Maxwell Frost stuns establishment, wins CD 10 Democratic Primary


Generation Z has its first big political champion — and his name is Maxwell Alejandro Frost.

With a well-organized campaign, a flood of outside money, and a tireless, bold, youthful approach, Frost, 25, dispatched a bevy of big-name, old-school Democrats and won what likely will be an easy path to Congress by winning the Democratic Primary Election in Florida’s 10th Congressional District.

Frost won decisively over state Sen. Randolph Bracy, former three-term U.S. Rep. Alan Grayson, former 12-term U.S. Rep. Corrine Brown, and a list of other Democrats: Jack AchenbachJeff Boone, Natalie JacksonKhalid Muneer and Teresa Tachon.

Frost drew 34% of the vote, compared with Bracy’s 25%. Grayson was third with 15%.

CD 10, an open district spanning much of northern Orange County, is much different from the district Democratic U.S. Rep. Val Demings has represented for the past six years. Thanks to redistricting, CD 10 is far more diverse.

But it’s no less Democratic.

That means Frost, a Black Latino Democratic community organizer and progressive issues activist, is a heavy favorite going into November.

Retired Army Lt. Col. Cal Wimbish is the Republican Primary Election winner. He also won over a big field, easily topping Lateresa Jones, Tuan Le, Thuy LoweWillie Montague and Peter Weed.

Wimbish had 45% of the vote, and both Le and Weed had 13%.

CD 10 starts with the predominantly Black neighborhoods of Orlando’s and Orange County’s west side that had dominated Demings’ constituency. It takes in the mostly affluent, largely white and openly progressive communities around downtown Orlando and into Winter Park.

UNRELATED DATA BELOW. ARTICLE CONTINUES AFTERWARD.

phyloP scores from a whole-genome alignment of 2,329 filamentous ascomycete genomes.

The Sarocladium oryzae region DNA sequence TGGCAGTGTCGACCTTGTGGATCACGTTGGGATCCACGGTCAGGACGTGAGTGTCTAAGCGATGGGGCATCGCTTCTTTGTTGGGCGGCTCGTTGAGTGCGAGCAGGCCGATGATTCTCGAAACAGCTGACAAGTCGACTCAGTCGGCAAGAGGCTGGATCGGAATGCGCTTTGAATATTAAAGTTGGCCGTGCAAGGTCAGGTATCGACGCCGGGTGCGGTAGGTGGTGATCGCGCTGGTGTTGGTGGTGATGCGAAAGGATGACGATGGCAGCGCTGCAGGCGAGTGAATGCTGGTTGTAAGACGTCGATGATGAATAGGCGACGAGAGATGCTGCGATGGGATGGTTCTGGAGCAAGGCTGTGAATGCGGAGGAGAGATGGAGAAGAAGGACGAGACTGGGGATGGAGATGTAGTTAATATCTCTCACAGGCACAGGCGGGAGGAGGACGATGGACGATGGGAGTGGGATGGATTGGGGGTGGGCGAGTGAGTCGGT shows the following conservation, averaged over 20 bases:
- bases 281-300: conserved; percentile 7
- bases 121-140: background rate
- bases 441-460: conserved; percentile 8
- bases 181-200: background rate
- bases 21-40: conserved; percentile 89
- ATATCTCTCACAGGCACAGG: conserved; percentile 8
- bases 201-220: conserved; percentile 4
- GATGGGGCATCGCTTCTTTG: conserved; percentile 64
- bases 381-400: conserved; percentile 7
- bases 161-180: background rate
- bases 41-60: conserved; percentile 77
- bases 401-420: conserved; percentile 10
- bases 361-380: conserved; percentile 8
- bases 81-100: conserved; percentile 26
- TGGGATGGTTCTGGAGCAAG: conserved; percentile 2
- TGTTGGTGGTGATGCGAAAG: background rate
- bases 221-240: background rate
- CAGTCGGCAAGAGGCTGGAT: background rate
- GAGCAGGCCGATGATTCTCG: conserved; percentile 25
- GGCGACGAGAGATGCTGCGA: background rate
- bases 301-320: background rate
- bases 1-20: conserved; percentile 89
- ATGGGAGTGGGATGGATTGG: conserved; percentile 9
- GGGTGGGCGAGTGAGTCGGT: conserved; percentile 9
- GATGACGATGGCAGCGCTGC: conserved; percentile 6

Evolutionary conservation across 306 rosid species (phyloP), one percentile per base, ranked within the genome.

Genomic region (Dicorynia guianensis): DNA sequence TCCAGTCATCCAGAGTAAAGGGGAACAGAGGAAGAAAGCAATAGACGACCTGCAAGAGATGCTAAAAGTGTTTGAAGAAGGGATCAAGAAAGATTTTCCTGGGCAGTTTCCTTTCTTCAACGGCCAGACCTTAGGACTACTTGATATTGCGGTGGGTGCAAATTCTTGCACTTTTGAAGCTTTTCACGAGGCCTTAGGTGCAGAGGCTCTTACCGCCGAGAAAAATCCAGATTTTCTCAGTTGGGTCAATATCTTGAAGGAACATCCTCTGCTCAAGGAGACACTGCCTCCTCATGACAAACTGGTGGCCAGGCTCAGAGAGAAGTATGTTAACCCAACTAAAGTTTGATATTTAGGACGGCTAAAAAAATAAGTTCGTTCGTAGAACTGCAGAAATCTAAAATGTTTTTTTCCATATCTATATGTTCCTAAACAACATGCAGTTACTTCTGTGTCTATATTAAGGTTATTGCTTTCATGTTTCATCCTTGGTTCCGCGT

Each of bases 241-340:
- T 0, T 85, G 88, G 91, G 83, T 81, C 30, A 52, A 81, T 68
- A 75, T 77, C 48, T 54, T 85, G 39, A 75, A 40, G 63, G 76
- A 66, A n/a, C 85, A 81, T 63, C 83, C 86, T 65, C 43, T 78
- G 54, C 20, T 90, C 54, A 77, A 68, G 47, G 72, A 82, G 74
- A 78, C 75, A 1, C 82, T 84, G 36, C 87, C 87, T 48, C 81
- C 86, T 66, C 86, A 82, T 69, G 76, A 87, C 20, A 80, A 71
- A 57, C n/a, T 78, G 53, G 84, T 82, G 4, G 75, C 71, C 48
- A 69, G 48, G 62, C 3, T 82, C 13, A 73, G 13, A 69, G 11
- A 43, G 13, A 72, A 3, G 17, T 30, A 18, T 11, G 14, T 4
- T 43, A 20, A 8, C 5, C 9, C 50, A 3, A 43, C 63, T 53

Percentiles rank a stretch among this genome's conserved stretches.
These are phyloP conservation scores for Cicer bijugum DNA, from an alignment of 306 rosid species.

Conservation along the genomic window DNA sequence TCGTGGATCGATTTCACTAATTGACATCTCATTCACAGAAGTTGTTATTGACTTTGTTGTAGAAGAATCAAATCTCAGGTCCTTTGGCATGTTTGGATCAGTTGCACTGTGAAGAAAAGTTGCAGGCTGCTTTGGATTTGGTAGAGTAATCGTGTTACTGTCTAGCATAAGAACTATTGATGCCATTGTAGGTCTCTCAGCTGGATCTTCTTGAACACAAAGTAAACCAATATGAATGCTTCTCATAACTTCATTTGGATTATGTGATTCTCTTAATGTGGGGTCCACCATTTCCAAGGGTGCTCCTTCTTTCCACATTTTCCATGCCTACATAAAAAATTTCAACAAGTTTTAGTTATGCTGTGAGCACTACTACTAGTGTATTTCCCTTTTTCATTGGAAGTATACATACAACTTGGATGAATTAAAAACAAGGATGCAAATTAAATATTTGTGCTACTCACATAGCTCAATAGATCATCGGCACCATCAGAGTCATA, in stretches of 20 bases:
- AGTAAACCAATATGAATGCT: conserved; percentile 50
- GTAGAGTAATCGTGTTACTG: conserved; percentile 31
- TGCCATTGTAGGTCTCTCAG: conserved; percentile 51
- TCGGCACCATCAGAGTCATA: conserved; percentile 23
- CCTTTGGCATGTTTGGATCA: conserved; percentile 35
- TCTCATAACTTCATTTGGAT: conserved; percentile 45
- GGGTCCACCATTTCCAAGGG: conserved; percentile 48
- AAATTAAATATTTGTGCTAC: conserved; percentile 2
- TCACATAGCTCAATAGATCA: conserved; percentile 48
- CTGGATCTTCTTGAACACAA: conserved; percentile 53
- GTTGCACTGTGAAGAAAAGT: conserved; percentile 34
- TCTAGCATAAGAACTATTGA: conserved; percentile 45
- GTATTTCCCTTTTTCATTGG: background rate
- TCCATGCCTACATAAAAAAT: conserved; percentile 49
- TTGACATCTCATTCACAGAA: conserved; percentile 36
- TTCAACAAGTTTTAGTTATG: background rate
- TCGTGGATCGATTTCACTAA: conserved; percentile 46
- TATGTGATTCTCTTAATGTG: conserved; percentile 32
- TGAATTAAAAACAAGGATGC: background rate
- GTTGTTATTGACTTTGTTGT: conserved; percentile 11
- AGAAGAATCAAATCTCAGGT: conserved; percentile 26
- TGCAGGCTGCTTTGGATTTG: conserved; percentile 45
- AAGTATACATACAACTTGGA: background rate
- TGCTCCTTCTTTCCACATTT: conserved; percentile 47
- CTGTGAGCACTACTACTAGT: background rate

CD 10 then spans the largely Hispanic, working-class neighborhoods on the east side, before taking in another enclave of young progressives around the University of Central Florida.

Bracy began as the Democrats’ clear front-runner, with 10 years in the Legislature including the past six in the Senate; broad name recognition; a generally positive, moderate, work-across-aisles image; and a family with a long history of revered civil rights leadership on Orlando’s west side.

Yet Bracy’s campaign has appeared, as compared to Frost’s or Grayson’s, lackadaisical and unfocused.

By contrast, Frost burst onto the scene megaphone-loud, unabashedly progressive and full of youthful energy, making himself omnipresent at Democrats’ gatherings. He all but swept progressives’ endorsements and attracted more than $1 million in outside groups’ spending to back him. For his own campaign, Frost fired up one of the most robust congressional fundraising operations found anywhere in Florida.

Frost has pushed all the Democratic issues with strong rhetoric, from gun control to labor unions, and from abortion access rights to the Green New Deal. His themes of bold, new and now emphasize his youthfulness to a young constituency. Schooled in the Democratic activists’ grassroots trenches, Frost declared himself to have been political leader for over 10 years, which would date to when he was 15.

Various parts of the new CD 10 from downtown Orlando eastward to UCF were parts of Grayson’s old congressional districts. And various parts were in Brown’s old districts. But both were out a long time, Brown in part because she was arrested and convicted of corruption and spent time in prison. Their comeback campaigns spoke of their effectiveness in the past and the inexperience of other candidates.

Frost made that inexperience work for him, centering his campaign theme on a demand it was time to try something new.

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